You'll notice a lot of articles in the media lately about how leaving the EU will cause X problem and how it'll be like a 'stab in the dark' but couldn't that be applied to people voting for something else than the conservatives? Part of the reason why conservatives were voted in again is because people fear uncertainty, people are uncertain what the future holds should they vote for a different party and so again, they chose to 'stick with the devil they knew' rather than to vote for something else. Many people fear uncertainty and so they voted for something that was familiar to them rather than voting for something else.

Sure, there are die-hard conservative voters and sure that's one of the reasons why they were elected in a second time, but it's also the people mentioned above, and those who don't actually know what they're voting for or are unsure who to vote for but still want to vote so will go with the majority and I guarantee there will have been thousands of voters like this. If people did research into what each party's aims were, what they were about and what the differences were between them, there would be less 'blank firing' voters and more people who know what kind of government they want in power.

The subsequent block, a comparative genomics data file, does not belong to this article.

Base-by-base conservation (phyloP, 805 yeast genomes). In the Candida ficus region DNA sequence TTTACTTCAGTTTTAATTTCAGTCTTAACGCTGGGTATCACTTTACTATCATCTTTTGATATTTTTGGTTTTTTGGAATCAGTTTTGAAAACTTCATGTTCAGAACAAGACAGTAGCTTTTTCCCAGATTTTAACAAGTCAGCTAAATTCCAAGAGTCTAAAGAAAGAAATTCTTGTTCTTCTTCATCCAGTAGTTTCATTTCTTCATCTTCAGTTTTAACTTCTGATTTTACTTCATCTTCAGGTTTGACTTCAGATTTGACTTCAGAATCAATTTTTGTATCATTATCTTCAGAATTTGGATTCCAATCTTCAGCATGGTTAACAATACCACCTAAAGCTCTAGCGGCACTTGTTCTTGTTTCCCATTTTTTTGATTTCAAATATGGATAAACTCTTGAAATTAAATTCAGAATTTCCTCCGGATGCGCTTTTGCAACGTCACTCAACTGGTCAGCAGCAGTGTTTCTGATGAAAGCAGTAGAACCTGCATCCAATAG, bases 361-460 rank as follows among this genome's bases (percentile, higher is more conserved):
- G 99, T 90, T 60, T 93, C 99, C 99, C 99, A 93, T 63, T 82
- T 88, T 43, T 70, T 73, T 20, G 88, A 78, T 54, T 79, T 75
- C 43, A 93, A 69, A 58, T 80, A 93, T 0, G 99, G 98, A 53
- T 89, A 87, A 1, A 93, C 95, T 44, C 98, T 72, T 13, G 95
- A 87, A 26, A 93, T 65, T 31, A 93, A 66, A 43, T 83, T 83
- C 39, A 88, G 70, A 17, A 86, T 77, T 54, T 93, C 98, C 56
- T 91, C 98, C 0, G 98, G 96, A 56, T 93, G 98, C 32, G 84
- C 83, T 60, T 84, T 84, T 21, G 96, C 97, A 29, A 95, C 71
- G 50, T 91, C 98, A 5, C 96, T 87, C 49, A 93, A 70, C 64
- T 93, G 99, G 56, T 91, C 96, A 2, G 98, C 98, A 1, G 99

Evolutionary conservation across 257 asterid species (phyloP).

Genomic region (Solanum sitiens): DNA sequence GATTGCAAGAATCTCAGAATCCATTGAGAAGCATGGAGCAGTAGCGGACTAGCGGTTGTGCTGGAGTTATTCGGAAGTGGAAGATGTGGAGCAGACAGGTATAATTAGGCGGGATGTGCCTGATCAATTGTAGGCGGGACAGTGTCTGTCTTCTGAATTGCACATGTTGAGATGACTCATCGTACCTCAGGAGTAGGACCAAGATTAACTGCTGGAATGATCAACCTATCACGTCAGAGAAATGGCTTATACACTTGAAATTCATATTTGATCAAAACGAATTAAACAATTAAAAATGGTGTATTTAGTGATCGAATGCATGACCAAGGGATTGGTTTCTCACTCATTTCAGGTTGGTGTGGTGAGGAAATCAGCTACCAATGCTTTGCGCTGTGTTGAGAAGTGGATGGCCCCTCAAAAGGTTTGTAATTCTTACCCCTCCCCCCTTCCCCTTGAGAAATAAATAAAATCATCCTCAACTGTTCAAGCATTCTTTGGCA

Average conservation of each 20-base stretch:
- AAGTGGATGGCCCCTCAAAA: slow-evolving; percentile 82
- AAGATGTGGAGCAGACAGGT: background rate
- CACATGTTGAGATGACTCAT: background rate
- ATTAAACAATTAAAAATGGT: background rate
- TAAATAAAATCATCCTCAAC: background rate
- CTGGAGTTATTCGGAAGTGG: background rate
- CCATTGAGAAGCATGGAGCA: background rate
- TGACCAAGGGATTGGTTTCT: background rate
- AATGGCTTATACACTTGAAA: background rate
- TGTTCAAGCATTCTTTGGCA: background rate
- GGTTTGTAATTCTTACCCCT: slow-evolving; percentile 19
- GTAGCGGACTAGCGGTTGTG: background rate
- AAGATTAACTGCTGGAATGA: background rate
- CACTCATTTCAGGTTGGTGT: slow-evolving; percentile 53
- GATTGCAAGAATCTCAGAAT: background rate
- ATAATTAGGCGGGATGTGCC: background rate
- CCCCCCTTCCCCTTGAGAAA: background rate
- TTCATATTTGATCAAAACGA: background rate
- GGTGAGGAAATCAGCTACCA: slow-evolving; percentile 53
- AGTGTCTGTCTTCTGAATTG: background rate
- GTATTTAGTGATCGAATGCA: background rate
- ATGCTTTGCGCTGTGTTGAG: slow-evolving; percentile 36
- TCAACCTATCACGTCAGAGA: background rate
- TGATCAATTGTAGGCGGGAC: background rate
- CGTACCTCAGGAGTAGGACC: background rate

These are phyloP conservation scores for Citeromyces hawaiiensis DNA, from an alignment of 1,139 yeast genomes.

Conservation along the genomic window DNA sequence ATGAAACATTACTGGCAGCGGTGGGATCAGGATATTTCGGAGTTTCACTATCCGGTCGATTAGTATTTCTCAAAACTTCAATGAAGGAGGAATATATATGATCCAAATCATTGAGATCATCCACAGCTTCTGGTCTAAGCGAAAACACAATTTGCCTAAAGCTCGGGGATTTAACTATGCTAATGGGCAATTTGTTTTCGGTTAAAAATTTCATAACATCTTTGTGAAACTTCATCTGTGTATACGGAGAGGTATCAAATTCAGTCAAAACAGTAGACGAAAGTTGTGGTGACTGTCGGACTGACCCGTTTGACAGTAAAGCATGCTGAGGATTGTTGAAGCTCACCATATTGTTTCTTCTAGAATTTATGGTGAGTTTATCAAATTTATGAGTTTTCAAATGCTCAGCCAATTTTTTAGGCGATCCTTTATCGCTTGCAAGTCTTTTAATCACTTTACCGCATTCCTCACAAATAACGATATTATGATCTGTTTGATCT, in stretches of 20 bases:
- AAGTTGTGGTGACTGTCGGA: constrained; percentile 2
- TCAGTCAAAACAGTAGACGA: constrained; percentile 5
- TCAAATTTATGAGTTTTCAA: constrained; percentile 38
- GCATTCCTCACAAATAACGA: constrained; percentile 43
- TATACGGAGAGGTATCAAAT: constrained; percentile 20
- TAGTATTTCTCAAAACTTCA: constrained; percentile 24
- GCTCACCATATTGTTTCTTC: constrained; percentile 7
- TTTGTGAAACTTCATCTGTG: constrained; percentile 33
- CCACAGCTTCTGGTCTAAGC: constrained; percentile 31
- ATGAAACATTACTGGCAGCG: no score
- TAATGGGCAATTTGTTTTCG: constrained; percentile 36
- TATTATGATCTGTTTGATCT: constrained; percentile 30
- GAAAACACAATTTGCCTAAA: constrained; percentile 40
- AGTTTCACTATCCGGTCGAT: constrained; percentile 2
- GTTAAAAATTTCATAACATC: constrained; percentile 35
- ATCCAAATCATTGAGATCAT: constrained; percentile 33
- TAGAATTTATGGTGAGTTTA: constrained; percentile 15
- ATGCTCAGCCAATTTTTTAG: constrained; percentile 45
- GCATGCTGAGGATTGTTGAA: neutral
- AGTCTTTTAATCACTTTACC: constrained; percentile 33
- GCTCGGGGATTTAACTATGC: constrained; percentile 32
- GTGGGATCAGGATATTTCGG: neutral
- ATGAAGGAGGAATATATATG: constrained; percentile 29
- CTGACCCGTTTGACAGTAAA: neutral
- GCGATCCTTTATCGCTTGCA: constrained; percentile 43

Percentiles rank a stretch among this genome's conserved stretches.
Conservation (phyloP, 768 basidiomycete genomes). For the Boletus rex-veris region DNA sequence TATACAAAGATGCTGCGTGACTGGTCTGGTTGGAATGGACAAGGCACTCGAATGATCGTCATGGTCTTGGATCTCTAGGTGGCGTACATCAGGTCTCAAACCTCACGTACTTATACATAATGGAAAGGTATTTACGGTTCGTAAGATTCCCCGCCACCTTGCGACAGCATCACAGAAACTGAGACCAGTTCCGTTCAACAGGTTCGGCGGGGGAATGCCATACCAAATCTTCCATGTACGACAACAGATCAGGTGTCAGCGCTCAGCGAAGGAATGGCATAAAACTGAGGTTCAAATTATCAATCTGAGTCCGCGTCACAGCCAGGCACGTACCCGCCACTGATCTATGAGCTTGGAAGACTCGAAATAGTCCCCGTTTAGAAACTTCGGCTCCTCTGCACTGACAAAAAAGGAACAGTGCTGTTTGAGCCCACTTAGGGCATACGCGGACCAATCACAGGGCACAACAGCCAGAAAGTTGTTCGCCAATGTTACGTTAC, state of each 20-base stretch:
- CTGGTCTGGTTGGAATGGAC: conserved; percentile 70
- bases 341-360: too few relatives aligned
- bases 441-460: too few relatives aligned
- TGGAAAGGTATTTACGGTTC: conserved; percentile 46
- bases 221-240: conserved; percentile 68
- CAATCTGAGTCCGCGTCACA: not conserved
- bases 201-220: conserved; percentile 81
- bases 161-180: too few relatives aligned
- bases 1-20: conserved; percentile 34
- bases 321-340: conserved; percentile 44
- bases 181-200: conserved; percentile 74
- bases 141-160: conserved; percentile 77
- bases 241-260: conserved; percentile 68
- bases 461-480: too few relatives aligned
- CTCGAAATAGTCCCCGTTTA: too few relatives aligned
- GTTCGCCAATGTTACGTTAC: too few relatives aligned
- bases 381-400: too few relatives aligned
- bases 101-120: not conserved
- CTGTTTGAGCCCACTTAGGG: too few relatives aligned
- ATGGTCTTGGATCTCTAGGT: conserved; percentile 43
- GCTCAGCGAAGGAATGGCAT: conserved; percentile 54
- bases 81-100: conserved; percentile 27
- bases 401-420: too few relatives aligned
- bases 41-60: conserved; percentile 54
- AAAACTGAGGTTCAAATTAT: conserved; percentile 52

Unlike the EU leadership which is voted for internally, we get to choose who we want leading our country and we get to choose whether or not the conservatives remain in power in 2020 which if you think about it, isn't that far away.